In her column The Write Way, Katie O'Sullivan discusses common editing errors that can send your writing directly into the slush pile.

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The Write Way:
The Ubiquitous Holiday Letter

by Katie O'Sullivan

The holidays are fast approaching, and you know what that means. The annual influx of holiday letters from friends you haven't seen in years telling you how awesome their lives are. That they love their jobs. That their kids are amazing.

Yeah, it makes me cringe just thinking about it.

What's worse than receiving four self-aggrandizing missives in a single day?

Having to write your own.

Never fear, gentle writer. We're here to help.

First things first. Make a table with each person in your household at the head of their own column. Yes, it's fair game to include the dogs and cats, but goldfish don't count. (Unless you're desperate, then go right ahead.)

Under each family member's name, list their accomplishments for the year. Good or bad. What do I mean by that? Think of "accomplishments" in the broadest possible sense of the word. When you look back on the year that has just passed, what jumps out at you? What were the highlights – those are easy to write about. We can spin it as well as any politician.

Your husband lost his job in June? No problem.

"We were thankful that John was able to take the summer off and hang out with the kids by the pool and go fishing with the boys. Cape Cod is so beautiful and relaxing in the summer! He even taught little Johnny how to tie his own lures!"

Your older son got caught doing 100 mph on Route 6 and lost his license for his senior year at Nauset High School? We can spin that.

Katie O'Sullivan is the editor of this magazine.

She is the author of two romantic suspense novels, and her third book, the young-adult novel SON OF A MERMAID, is due out in 2013 from Crescent Moon Press.

For more information about working with Katie to make your words sparkle on the page, email her at

"After getting his driver's license, Scotty has decided he'd rather bike to school every day, helping him train for next year's annual Pan Mass challenge. He's hoping to break the record for individual contributions in this fight against cancer – so email us now with your pledge!"

Has your daughter decided she hates you all, and has worn black clothing and heavy black eyeliner every day since seventh grade began? Hmm, we can work with that one.

"Emma is currently exploring her career options in the world of fashion design, while trying to decide if she wants to become a make-up artist. We have a call in to the Harwich Junior Theatre to discuss a job for next summer!"

Your own big company job was eliminated by budget cuts due to the economic slowdown? That's an easy one.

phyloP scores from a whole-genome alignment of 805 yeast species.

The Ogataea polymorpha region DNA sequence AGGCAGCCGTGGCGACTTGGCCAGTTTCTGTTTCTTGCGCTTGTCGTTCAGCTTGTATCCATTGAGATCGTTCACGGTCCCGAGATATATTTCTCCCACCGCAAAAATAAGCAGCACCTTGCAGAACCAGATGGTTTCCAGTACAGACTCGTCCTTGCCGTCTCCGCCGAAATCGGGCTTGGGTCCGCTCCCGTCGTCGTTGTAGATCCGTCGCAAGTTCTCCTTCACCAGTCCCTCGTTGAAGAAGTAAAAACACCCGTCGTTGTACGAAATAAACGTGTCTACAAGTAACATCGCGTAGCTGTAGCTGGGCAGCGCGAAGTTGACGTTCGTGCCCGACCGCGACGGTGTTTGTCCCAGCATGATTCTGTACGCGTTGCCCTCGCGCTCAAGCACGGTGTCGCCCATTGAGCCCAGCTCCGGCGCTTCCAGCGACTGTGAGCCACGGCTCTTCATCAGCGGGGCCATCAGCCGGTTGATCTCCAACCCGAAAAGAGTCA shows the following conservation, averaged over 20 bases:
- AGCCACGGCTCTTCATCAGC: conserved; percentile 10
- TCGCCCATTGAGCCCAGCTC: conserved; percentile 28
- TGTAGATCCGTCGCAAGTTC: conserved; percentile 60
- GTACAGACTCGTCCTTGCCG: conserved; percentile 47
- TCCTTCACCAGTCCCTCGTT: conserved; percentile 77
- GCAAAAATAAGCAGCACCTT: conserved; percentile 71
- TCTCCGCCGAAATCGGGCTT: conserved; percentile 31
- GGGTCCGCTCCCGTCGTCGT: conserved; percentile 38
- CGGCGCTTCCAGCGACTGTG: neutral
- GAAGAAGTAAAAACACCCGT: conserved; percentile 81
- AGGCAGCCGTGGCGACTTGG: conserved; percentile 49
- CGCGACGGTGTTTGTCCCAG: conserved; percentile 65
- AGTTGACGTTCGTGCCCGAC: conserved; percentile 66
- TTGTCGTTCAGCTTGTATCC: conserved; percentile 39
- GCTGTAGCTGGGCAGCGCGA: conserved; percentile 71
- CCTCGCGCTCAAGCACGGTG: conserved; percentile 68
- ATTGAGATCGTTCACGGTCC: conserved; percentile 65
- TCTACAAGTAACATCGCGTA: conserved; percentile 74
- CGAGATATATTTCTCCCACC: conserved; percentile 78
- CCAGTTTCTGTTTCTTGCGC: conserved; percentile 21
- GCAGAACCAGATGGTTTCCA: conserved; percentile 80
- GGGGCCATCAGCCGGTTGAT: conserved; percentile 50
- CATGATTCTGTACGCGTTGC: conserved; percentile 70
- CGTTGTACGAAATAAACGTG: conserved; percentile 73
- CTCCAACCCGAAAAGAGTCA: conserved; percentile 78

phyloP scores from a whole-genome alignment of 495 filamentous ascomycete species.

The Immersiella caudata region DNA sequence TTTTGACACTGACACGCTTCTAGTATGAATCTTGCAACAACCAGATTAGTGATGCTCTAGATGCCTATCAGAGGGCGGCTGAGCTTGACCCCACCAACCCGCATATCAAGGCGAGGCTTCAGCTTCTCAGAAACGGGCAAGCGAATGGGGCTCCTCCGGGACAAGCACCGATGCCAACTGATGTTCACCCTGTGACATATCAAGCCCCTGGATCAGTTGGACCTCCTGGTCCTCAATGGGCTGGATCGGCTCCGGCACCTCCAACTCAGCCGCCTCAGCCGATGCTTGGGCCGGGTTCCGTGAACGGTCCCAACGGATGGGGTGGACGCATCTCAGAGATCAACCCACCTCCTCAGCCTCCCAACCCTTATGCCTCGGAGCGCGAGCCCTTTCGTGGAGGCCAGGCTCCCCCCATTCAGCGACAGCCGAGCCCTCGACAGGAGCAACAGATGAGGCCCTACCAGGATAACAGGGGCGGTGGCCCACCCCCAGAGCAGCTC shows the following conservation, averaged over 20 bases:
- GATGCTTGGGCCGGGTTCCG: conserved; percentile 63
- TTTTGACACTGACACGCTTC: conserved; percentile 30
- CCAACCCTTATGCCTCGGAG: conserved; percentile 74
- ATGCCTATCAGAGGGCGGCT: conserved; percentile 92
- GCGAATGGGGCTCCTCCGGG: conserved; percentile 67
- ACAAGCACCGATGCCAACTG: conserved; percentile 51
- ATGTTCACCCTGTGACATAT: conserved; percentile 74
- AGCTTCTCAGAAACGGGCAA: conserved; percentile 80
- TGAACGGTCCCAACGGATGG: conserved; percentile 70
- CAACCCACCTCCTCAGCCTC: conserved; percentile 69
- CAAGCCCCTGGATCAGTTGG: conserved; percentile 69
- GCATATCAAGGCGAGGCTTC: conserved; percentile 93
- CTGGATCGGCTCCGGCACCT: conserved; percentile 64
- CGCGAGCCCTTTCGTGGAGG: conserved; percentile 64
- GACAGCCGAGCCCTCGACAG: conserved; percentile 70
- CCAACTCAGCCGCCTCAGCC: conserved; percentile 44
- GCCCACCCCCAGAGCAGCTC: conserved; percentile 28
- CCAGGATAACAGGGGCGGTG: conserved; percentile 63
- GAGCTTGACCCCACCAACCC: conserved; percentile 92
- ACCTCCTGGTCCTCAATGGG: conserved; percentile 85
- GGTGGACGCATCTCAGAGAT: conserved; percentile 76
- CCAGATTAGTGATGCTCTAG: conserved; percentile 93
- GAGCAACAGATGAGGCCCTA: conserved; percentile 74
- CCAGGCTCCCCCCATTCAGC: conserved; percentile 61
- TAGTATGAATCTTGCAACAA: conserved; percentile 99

"This was the year I finally took the plunge and decided to stay home with the kids, focusing on my family and my art. I'm so lucky that John is supportive of my decisions! The watercolor classes have been amazing, and I'm becoming a Zumba pro! In the coming year, be on the lookout for invitations to my gallery showings!"

Don't forget that exclamation marks can be really important! They can turn a humdrum sentence or questionable decision into something! to shout about!

Seriously though, your true friends already know what's going on in your everyday life.

They're there for you when you get the call from the policeman at midnight and have to go pick Scotty up at the station. They understand about John losing his job – and will be there to share a bottle of wine and reassure you that the economy will pick up in the coming year. They've been at that totally goth place with their own daughters. And lived to tell the tale.

Holiday letters are relics of the past that either need to be put to sleep or had fun with. I prefer the awkward family photo and a short personal note, but hey. It's America and everyone gets to do what they think is appropriate, right? If they want to spend their holidays bragging, they have that constitutional right.

It's your choice how you're going to enjoy your holiday season. Why not have some fun with it?

From the Write Way Mailbag:

One reader wrote to ask: "What's the difference between past and passed? I think the book I just started used the wrong one and I can't move on. What do you think?"

Well, "past" versus "passed" can be tricky.

PAST relates to location in time or space, and can be used as a noun, adjective, preposition or adverb.

PASSED is from the verb "to pass," and can be transitive (with a subject and object) or intransitive (with no object).

Writers can get confused between the two words because it can be tricky, as I said. One easy way to tell which word is appropriate is to rewrite the sentence in the present tense, as though describing something currently happening.

If you re-write it in the present tense and your sentence sounds like:

She and Karen pass the hot dog stand on their way to the beach, or

They are passing the hot dog stand as they walk to the beach

…then you want to use the verb passed, which is the past participle of the verb.

BUT, if you write it in the present tense and your sentence sounds like:

She and Karen walked past the hot dog stand…

THEN you can go ahead and use the word past, because your verb is "walked." Past is there in that sentence to specify location.

As a reader, it's going to be hard to determine what the author meant when writing. In my humble opinion, anything that makes the reader stop and focus on your word choices instead of your storyline is a bad thing.

If you have any question in your mind about the sentence you've just written, and whether you're using past or passed correctly, REWRITE THE SENTENCE.